(HealthDay News) — Cooler indoor temperatures may stimulate the growth of healthy brown fat, while warm temperatures could cause the loss of this beneficial type of fat, according to a study published online June 22 in the journal Diabetes to coincide with presentation at the joint meeting of the International Society of Endocrinology and the Endocrine Society in Chicago.
The new study was led by Dr. Paul Lee, an endocrinologist at the Garvan Institute of Medical Research in Sydney. His team exposed five healthy men to different room temperatures over four months: 75 degrees Fahrenheit during the first month, 66 degrees during the second month, back to 75 degrees during the third month, and 80.5 degrees during the fourth month. The men performed normal activities during the day but returned at night to spend at ≥10 hours in the temperature-controlled setting.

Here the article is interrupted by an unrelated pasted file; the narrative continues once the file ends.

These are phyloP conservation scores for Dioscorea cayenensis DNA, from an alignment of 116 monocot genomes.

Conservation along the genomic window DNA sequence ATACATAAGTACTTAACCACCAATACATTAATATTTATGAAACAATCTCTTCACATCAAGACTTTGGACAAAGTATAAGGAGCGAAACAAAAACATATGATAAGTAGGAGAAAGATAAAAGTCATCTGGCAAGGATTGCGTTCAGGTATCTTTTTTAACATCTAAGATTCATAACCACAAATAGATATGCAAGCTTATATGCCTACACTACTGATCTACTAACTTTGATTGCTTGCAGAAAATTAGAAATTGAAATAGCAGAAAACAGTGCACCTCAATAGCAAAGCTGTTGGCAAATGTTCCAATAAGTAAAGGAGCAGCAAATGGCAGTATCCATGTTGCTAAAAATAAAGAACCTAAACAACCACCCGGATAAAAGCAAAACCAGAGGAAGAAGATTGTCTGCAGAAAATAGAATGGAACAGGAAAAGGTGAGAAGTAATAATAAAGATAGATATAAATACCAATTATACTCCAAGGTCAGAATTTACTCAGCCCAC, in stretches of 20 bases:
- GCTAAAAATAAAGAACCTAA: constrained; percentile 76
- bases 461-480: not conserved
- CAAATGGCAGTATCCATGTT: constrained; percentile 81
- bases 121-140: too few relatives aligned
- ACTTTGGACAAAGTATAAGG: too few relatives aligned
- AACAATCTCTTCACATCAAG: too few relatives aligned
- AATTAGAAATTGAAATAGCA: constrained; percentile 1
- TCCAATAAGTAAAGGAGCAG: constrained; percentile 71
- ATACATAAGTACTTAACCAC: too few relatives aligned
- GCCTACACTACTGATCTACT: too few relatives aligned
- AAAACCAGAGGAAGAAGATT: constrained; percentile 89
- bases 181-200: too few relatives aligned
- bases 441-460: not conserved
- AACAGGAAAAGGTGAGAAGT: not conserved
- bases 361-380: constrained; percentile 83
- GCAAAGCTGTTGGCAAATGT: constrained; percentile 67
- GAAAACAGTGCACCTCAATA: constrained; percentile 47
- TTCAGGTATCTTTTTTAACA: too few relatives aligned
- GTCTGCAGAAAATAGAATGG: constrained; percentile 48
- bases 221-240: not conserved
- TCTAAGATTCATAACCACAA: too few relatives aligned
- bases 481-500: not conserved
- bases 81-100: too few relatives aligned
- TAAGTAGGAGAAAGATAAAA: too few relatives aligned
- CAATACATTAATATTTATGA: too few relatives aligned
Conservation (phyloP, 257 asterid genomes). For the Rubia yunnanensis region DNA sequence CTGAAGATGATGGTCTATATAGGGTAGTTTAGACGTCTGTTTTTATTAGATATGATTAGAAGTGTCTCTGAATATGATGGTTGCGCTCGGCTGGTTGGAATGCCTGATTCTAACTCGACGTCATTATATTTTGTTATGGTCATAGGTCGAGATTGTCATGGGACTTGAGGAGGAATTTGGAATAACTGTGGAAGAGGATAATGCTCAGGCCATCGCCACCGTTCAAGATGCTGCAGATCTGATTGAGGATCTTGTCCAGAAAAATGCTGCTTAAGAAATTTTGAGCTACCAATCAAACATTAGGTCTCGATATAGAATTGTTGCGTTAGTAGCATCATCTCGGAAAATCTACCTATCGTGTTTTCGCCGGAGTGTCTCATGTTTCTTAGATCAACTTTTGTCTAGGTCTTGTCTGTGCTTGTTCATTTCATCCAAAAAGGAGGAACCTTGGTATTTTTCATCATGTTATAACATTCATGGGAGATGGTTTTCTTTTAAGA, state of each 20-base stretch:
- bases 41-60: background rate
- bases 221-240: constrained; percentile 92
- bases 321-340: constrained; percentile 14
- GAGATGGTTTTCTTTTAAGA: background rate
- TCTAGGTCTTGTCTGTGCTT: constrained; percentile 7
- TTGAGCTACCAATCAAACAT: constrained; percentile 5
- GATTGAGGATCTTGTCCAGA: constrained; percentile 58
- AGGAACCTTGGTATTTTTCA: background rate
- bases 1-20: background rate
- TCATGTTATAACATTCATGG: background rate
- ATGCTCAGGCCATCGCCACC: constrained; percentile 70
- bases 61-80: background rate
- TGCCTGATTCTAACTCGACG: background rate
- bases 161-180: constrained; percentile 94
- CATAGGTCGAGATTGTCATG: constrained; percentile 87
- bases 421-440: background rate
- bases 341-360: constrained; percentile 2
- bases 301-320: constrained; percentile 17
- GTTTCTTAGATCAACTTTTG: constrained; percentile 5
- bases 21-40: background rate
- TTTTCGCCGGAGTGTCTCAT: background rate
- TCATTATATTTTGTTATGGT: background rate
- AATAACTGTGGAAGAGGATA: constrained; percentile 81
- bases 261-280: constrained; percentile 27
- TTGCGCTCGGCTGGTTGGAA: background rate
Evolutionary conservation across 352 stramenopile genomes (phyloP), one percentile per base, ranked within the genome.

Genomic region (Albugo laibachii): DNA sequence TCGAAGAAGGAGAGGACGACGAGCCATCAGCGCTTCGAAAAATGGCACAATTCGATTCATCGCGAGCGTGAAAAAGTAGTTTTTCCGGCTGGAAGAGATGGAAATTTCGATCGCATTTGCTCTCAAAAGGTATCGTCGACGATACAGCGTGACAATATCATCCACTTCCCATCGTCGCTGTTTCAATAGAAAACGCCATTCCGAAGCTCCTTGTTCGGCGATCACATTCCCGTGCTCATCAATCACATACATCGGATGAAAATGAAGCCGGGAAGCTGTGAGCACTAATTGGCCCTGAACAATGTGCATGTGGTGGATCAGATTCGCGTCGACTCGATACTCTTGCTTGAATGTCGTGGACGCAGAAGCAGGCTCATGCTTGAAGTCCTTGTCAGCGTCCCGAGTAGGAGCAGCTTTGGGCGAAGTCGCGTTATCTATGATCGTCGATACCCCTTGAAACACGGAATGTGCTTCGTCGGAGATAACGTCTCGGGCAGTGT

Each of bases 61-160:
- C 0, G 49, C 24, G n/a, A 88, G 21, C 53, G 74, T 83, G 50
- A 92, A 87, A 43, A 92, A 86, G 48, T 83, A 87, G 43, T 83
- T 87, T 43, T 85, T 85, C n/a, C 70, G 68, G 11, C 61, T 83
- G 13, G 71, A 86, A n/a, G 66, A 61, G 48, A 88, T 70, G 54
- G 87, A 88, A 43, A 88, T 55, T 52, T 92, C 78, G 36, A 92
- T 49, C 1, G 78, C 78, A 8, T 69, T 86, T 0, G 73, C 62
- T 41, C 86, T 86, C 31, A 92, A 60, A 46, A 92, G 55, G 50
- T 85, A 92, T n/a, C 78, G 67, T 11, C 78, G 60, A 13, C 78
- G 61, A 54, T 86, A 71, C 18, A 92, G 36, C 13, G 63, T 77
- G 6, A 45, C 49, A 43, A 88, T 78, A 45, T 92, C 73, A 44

The first month was used to determine the men’s starting amount of brown fat. Lee’s team found that those levels rose by 30–40% in the second (cool) month, returned to original levels in the third month, and then fell below those original levels in the fourth (warmest) month. The effect of indoor temperatures on brown fat was independent of outdoor temperatures, the researchers noted. The team also found that the men’s insulin sensitivity increased when they had greater amounts of brown fat.
“The improvement in insulin sensitivity accompanying brown fat gain may open new avenues in the treatment of impaired glucose metabolism in the future,” Lee said in an institute news release. “On the other hand, the reduction in mild cold exposure from widespread central heating in contemporary society may impair brown fat function and may be a hidden contributor to obesity and metabolic disorders.”